The EcoSphere is the predominate form of human habitat as anticipated for the Solarian age, with most of the human population of the time expected to be true inhabitants of space. It has two basic variations, both based on much the same technology and both capable of evolving into either form but one creating a microgravity habitat, the other a centrifugal artificial gravity habitat. Which form is dominant in use will depend greatly on how well we clinically overcome the problem of space wasting by this time.
The primary structure of the EcoSphere is a vast spherical pressure shell self-constructed of NanoFoam using a diamondoid composition and integrating a large collection of basic life-support functions. The initial seed of an EcoSphere may be a small space station or spacecraft composed of a cluster of conjoined/linked modest-sized spherical or semi-spherical room chambers -almost akin to the cluster of cells that makeup a morula stage pre-embryo in living organisms- with a series of fins, petals or whiskers serving as radiators, solar collectors, and communications structures. As we will discuss later, many spacecraft of the Solarian age will tend to have architectures of this sort, being ‘grown’ from NanoFoam rather than assembled like vehicles of the past. Again paralleling aspects of biological growth, this initial structure would reorganize itself around a primary hollow core space and begin growing, with a supply of raw materials from outside, into a progressively larger and more uniform pressurized hollow sphere organized into a layered membrane.
The primary function of this membrane would be pressure hull and impact and radiation shield and a vast system of channels would be formed to store water serving as both a radiation shield and part of the integral CELSS -closed environment life support systems. The outside surface of the membrane would feature a light-gathering ‘skin’ lofted over the denser hull layers that functions simultaneously as photovoltaic array, optical light collector and filter, thermal radiator, and self-healing small impact Whipple Shield. Small -relative to the whole structure- surface blisters would feature plasma thrusters and plasma ejectors which allow an array of integral field coils to function as solar sails to provide orbital and attitude adjustment. Other surface features would include phased arrays for radar sensing, communications clusters, and several strategically placed -usually polar- recessed bays serving as docking ports for spacecraft and packaged/containerized materials.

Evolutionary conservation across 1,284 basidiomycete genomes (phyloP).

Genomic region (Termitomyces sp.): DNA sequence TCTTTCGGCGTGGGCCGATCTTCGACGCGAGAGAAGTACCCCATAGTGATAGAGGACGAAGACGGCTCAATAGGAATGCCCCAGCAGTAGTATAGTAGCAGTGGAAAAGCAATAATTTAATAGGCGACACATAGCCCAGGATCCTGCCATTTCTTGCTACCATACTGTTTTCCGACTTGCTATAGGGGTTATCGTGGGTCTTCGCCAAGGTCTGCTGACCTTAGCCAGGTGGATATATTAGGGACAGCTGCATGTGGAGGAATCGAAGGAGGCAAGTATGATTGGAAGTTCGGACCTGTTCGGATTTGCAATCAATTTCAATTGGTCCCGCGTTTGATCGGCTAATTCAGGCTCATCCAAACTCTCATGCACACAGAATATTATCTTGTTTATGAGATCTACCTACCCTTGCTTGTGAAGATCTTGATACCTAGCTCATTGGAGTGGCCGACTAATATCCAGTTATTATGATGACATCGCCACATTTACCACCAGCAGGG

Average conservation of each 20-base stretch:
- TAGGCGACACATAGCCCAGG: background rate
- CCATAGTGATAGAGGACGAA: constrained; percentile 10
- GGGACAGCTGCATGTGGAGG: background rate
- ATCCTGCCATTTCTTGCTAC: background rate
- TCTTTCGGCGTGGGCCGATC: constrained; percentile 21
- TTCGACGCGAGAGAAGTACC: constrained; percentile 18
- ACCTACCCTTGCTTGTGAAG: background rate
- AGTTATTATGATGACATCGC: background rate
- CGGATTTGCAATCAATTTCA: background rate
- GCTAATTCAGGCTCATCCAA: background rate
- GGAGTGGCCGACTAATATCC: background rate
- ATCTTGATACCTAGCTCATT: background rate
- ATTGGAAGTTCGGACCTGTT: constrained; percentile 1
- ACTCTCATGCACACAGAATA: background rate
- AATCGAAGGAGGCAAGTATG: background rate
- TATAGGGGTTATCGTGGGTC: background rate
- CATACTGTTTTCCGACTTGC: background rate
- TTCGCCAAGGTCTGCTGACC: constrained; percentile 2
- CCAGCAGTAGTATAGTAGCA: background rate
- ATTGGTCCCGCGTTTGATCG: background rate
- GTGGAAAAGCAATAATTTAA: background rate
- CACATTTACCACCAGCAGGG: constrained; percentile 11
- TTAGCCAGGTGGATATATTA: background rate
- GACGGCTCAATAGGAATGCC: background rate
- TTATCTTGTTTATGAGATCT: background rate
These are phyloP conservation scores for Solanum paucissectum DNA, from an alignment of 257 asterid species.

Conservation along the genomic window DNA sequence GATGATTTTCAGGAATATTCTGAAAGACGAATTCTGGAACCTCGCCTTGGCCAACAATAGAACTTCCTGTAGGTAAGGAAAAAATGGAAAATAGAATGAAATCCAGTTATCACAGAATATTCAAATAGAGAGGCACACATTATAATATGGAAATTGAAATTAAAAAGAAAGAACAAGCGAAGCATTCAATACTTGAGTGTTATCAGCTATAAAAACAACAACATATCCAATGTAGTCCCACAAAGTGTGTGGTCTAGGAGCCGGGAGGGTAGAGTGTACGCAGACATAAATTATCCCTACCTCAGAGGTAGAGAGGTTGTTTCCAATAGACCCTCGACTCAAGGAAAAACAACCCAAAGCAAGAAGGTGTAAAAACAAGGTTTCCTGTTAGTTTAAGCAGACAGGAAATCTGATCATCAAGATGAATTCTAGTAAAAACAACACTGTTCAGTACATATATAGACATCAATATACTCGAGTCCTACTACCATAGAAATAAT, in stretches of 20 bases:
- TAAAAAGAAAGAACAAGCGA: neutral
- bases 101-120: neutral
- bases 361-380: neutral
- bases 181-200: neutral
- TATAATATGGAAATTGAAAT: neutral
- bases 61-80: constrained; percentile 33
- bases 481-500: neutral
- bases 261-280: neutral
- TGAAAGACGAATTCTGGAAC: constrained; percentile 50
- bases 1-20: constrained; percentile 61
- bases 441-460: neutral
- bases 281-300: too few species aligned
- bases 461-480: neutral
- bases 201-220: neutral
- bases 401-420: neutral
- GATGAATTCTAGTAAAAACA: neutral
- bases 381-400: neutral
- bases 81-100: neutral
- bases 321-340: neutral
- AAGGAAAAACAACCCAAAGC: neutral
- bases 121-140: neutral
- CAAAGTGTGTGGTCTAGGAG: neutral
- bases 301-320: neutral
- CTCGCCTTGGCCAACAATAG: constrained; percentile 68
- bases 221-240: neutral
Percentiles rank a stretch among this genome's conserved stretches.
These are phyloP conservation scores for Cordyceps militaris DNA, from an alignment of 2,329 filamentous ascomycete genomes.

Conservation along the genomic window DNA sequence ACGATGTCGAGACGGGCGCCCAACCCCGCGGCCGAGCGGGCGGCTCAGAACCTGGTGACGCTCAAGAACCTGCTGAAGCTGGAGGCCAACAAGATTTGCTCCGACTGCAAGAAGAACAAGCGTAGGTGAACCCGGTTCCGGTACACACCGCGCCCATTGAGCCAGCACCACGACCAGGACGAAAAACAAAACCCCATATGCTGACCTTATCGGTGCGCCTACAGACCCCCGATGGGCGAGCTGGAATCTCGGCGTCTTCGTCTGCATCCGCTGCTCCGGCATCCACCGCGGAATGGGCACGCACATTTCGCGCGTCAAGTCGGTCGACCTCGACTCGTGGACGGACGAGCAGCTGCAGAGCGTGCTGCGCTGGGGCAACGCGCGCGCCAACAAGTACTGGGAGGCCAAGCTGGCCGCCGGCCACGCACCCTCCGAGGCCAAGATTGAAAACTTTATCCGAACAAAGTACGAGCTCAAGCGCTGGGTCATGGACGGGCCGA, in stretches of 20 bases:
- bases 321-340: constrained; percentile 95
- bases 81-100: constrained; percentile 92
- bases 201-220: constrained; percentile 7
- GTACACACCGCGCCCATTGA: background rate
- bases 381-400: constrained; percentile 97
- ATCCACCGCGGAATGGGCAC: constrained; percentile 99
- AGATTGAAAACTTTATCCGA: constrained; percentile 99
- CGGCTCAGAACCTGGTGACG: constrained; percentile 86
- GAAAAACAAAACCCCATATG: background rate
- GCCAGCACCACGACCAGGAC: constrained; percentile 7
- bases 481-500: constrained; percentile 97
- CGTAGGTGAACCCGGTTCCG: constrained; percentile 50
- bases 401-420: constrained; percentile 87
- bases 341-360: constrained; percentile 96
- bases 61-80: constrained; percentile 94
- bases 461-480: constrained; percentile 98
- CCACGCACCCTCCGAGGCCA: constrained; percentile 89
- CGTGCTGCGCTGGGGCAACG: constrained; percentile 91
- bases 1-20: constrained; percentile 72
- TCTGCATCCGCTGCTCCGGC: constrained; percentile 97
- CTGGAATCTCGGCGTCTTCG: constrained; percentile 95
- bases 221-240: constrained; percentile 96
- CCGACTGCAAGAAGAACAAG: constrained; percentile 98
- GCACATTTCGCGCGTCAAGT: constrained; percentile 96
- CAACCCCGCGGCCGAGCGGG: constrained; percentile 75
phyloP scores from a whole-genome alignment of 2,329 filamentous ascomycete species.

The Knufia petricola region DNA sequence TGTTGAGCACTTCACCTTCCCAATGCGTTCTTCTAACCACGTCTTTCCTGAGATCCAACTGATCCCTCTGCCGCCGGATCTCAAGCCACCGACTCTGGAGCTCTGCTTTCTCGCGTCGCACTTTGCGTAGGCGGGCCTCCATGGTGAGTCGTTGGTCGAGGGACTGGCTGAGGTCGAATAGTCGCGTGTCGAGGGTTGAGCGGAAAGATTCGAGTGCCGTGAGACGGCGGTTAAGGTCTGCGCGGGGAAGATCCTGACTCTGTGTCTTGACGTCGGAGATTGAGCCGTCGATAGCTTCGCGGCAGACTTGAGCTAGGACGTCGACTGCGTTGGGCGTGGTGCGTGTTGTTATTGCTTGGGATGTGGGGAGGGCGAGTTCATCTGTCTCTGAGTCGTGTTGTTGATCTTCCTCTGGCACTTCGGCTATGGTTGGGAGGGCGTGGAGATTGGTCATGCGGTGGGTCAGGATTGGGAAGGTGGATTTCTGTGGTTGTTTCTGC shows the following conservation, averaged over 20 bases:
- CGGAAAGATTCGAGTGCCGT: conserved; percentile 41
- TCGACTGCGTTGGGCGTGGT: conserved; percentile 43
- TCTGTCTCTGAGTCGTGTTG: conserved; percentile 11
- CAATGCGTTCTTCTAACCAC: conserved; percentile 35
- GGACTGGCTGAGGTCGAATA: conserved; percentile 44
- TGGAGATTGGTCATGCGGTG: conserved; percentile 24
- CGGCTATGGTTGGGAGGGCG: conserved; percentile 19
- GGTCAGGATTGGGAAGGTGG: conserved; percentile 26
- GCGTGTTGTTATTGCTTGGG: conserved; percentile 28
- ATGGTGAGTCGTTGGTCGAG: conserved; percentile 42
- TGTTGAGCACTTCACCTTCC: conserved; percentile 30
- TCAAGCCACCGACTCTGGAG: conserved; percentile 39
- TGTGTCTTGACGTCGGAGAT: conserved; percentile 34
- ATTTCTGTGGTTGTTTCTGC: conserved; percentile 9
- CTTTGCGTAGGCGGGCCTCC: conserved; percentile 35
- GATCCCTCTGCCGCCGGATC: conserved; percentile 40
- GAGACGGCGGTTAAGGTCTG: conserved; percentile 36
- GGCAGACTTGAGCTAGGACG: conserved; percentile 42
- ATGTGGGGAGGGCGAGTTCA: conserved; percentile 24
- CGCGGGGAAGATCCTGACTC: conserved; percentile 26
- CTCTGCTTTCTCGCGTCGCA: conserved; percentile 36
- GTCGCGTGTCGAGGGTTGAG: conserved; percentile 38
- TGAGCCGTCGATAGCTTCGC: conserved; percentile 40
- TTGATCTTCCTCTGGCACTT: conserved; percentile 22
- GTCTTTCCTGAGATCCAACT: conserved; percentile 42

Within various layers and cellular chambers within the membrane would be redundant CELSS, energy and materials storage, a vast data processing array hosting an equally vast Virtual Habitat and possibly large artilect populations, and a network of optical channels. These optical channels would link to the light collecting elements of the outer skin and would use this light in one of two ways. In the microgravity habitat they would be used to make the membrane virtually transparent, conducting light to an inner surface light emitter array layer, passing the desirable portions of exterior light through the inner structures of the hull membrane to illuminate the interior space. This is derived from the light transmitting hull of the EvoHab, from which the EcoSphere concept would evolve. With the benefits of nanofabricated precision and metamaterial optics, the EcoSphere’s light transmitting membrane would be quit optically ‘correct’, seeming to be completely invisible from a distance viewed inside and affording a clear view of natural space outside, though filtering the harshness of the sun and also with an option to display a diffuse light sky and graphical images of vast area.
In the centrifugal gravity habitat the inner surface of the hull is used as a habitat surface and so optical channels in the hull membrane convey and concentrate the light to the poles of the habitat where it illuminates a pair of bright polar dome light emitters, a polar light diffuser like an enormous fluorescent tube made of holographic membrane, or a balloon-like spherical microsun light diffuser suspended in the microgravity center of the the hull.
The interior of the microgravity EcoSphere would be a vast open pressurized volume in which habitat structures simply drift, free-floating with their own quiet station-keeping propulsion and powered by energy beamed from transmitters along the inner hull. Inspired by the Urban Tree habitats of the large EvoHab settlements of the Asgard phase, these habitats would be arcology-like (though generally smaller) microcities in an endless variety of forms and designs. Some may be actual living trees of enormous scale, cultivated into semi-spherical forms around hydroponic cores and host to clusters of treehouse dwellings. Others would be designed around various aesthetic themes and simulated materials, representing a new branch of architectural design devoid of connection to any ground surface. Large spheres of water, maintained by surface tension and tended by self-propelled robotic fans, may host assortments of adapted marine life and be used for recreation. Owing to the potentially vast volume of these EcoSpheres, small gravity habitats in the form short cylinders might spin amidst the other habitats and be used to host biomes with more gravity-dependent terrestrial plants and animals. Whole mined-out hollowed asteroids, used as seeds of some EcoSpheres, might be turned into unusual rock gardens, akin to gigantic Chia Pets,